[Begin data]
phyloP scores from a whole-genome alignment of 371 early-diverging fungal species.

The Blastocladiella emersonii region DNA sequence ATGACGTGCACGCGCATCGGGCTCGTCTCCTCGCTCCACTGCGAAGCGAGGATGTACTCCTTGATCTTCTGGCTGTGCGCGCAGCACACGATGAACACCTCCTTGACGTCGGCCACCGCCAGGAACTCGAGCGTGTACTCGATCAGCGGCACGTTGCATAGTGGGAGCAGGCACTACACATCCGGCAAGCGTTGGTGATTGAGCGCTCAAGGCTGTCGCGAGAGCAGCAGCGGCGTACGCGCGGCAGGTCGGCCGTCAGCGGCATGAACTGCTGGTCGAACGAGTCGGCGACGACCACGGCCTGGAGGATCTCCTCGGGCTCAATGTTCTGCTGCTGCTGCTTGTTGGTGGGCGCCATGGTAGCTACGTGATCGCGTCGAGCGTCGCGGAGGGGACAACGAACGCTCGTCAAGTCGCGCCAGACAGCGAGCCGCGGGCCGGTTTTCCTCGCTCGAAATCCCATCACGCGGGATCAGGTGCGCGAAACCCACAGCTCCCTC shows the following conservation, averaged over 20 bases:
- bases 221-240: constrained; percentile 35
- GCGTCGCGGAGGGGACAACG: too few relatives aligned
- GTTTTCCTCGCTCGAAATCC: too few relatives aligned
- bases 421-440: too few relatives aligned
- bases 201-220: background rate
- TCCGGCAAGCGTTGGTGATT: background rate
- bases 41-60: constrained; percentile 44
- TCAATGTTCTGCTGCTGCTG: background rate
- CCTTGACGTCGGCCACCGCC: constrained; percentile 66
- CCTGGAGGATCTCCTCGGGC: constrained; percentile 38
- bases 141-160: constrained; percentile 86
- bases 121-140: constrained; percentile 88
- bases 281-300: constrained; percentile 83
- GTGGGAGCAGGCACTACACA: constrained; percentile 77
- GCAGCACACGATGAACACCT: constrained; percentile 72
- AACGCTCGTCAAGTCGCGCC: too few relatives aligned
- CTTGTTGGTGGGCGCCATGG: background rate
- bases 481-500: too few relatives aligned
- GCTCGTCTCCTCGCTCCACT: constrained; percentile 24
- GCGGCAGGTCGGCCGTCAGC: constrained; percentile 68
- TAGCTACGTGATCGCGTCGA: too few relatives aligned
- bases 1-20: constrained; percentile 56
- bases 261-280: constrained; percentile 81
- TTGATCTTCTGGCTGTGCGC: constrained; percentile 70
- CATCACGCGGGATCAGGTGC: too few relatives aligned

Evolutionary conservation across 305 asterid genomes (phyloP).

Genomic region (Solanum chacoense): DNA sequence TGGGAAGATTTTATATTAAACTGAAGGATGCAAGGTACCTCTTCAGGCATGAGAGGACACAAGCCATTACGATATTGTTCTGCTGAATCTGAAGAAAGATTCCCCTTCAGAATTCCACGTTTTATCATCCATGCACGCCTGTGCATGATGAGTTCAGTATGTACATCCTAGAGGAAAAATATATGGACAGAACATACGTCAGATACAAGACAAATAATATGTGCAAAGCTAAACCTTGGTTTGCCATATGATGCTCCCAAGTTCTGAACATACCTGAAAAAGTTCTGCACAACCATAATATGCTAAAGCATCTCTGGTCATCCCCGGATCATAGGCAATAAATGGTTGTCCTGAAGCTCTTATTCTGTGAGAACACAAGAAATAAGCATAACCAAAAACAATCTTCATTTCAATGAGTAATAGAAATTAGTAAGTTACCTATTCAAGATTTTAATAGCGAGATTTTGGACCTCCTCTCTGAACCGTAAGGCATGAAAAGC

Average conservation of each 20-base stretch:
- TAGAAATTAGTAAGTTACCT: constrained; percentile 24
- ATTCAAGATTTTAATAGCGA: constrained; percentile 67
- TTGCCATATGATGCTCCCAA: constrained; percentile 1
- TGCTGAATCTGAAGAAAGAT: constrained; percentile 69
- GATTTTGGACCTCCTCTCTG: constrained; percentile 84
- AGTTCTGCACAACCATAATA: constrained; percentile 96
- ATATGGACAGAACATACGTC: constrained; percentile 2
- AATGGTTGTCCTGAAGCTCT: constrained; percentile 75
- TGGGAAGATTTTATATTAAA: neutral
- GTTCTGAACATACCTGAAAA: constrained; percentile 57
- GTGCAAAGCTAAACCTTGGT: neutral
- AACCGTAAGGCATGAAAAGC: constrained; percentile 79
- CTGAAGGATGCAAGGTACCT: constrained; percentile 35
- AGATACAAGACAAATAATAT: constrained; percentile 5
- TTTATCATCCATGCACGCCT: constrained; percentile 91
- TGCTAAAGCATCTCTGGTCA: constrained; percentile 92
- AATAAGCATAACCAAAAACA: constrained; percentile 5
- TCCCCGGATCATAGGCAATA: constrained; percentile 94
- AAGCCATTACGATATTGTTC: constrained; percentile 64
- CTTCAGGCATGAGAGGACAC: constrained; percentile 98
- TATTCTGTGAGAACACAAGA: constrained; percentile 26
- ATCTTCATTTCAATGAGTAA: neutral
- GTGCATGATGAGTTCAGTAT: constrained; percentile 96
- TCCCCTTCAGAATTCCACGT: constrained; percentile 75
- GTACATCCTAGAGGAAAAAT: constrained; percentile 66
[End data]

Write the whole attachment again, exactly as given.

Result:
phyloP scores from a whole-genome alignment of 371 early-diverging fungal species.

The Blastocladiella emersonii region DNA sequence ATGACGTGCACGCGCATCGGGCTCGTCTCCTCGCTCCACTGCGAAGCGAGGATGTACTCCTTGATCTTCTGGCTGTGCGCGCAGCACACGATGAACACCTCCTTGACGTCGGCCACCGCCAGGAACTCGAGCGTGTACTCGATCAGCGGCACGTTGCATAGTGGGAGCAGGCACTACACATCCGGCAAGCGTTGGTGATTGAGCGCTCAAGGCTGTCGCGAGAGCAGCAGCGGCGTACGCGCGGCAGGTCGGCCGTCAGCGGCATGAACTGCTGGTCGAACGAGTCGGCGACGACCACGGCCTGGAGGATCTCCTCGGGCTCAATGTTCTGCTGCTGCTGCTTGTTGGTGGGCGCCATGGTAGCTACGTGATCGCGTCGAGCGTCGCGGAGGGGACAACGAACGCTCGTCAAGTCGCGCCAGACAGCGAGCCGCGGGCCGGTTTTCCTCGCTCGAAATCCCATCACGCGGGATCAGGTGCGCGAAACCCACAGCTCCCTC shows the following conservation, averaged over 20 bases:
- bases 221-240: constrained; percentile 35
- GCGTCGCGGAGGGGACAACG: too few relatives aligned
- GTTTTCCTCGCTCGAAATCC: too few relatives aligned
- bases 421-440: too few relatives aligned
- bases 201-220: background rate
- TCCGGCAAGCGTTGGTGATT: background rate
- bases 41-60: constrained; percentile 44
- TCAATGTTCTGCTGCTGCTG: background rate
- CCTTGACGTCGGCCACCGCC: constrained; percentile 66
- CCTGGAGGATCTCCTCGGGC: constrained; percentile 38
- bases 141-160: constrained; percentile 86
- bases 121-140: constrained; percentile 88
- bases 281-300: constrained; percentile 83
- GTGGGAGCAGGCACTACACA: constrained; percentile 77
- GCAGCACACGATGAACACCT: constrained; percentile 72
- AACGCTCGTCAAGTCGCGCC: too few relatives aligned
- CTTGTTGGTGGGCGCCATGG: background rate
- bases 481-500: too few relatives aligned
- GCTCGTCTCCTCGCTCCACT: constrained; percentile 24
- GCGGCAGGTCGGCCGTCAGC: constrained; percentile 68
- TAGCTACGTGATCGCGTCGA: too few relatives aligned
- bases 1-20: constrained; percentile 56
- bases 261-280: constrained; percentile 81
- TTGATCTTCTGGCTGTGCGC: constrained; percentile 70
- CATCACGCGGGATCAGGTGC: too few relatives aligned

Evolutionary conservation across 305 asterid genomes (phyloP).

Genomic region (Solanum chacoense): DNA sequence TGGGAAGATTTTATATTAAACTGAAGGATGCAAGGTACCTCTTCAGGCATGAGAGGACACAAGCCATTACGATATTGTTCTGCTGAATCTGAAGAAAGATTCCCCTTCAGAATTCCACGTTTTATCATCCATGCACGCCTGTGCATGATGAGTTCAGTATGTACATCCTAGAGGAAAAATATATGGACAGAACATACGTCAGATACAAGACAAATAATATGTGCAAAGCTAAACCTTGGTTTGCCATATGATGCTCCCAAGTTCTGAACATACCTGAAAAAGTTCTGCACAACCATAATATGCTAAAGCATCTCTGGTCATCCCCGGATCATAGGCAATAAATGGTTGTCCTGAAGCTCTTATTCTGTGAGAACACAAGAAATAAGCATAACCAAAAACAATCTTCATTTCAATGAGTAATAGAAATTAGTAAGTTACCTATTCAAGATTTTAATAGCGAGATTTTGGACCTCCTCTCTGAACCGTAAGGCATGAAAAGC

Average conservation of each 20-base stretch:
- TAGAAATTAGTAAGTTACCT: constrained; percentile 24
- ATTCAAGATTTTAATAGCGA: constrained; percentile 67
- TTGCCATATGATGCTCCCAA: constrained; percentile 1
- TGCTGAATCTGAAGAAAGAT: constrained; percentile 69
- GATTTTGGACCTCCTCTCTG: constrained; percentile 84
- AGTTCTGCACAACCATAATA: constrained; percentile 96
- ATATGGACAGAACATACGTC: constrained; percentile 2
- AATGGTTGTCCTGAAGCTCT: constrained; percentile 75
- TGGGAAGATTTTATATTAAA: neutral
- GTTCTGAACATACCTGAAAA: constrained; percentile 57
- GTGCAAAGCTAAACCTTGGT: neutral
- AACCGTAAGGCATGAAAAGC: constrained; percentile 79
- CTGAAGGATGCAAGGTACCT: constrained; percentile 35
- AGATACAAGACAAATAATAT: constrained; percentile 5
- TTTATCATCCATGCACGCCT: constrained; percentile 91
- TGCTAAAGCATCTCTGGTCA: constrained; percentile 92
- AATAAGCATAACCAAAAACA: constrained; percentile 5
- TCCCCGGATCATAGGCAATA: constrained; percentile 94
- AAGCCATTACGATATTGTTC: constrained; percentile 64
- CTTCAGGCATGAGAGGACAC: constrained; percentile 98
- TATTCTGTGAGAACACAAGA: constrained; percentile 26
- ATCTTCATTTCAATGAGTAA: neutral
- GTGCATGATGAGTTCAGTAT: constrained; percentile 96
- TCCCCTTCAGAATTCCACGT: constrained; percentile 75
- GTACATCCTAGAGGAAAAAT: constrained; percentile 66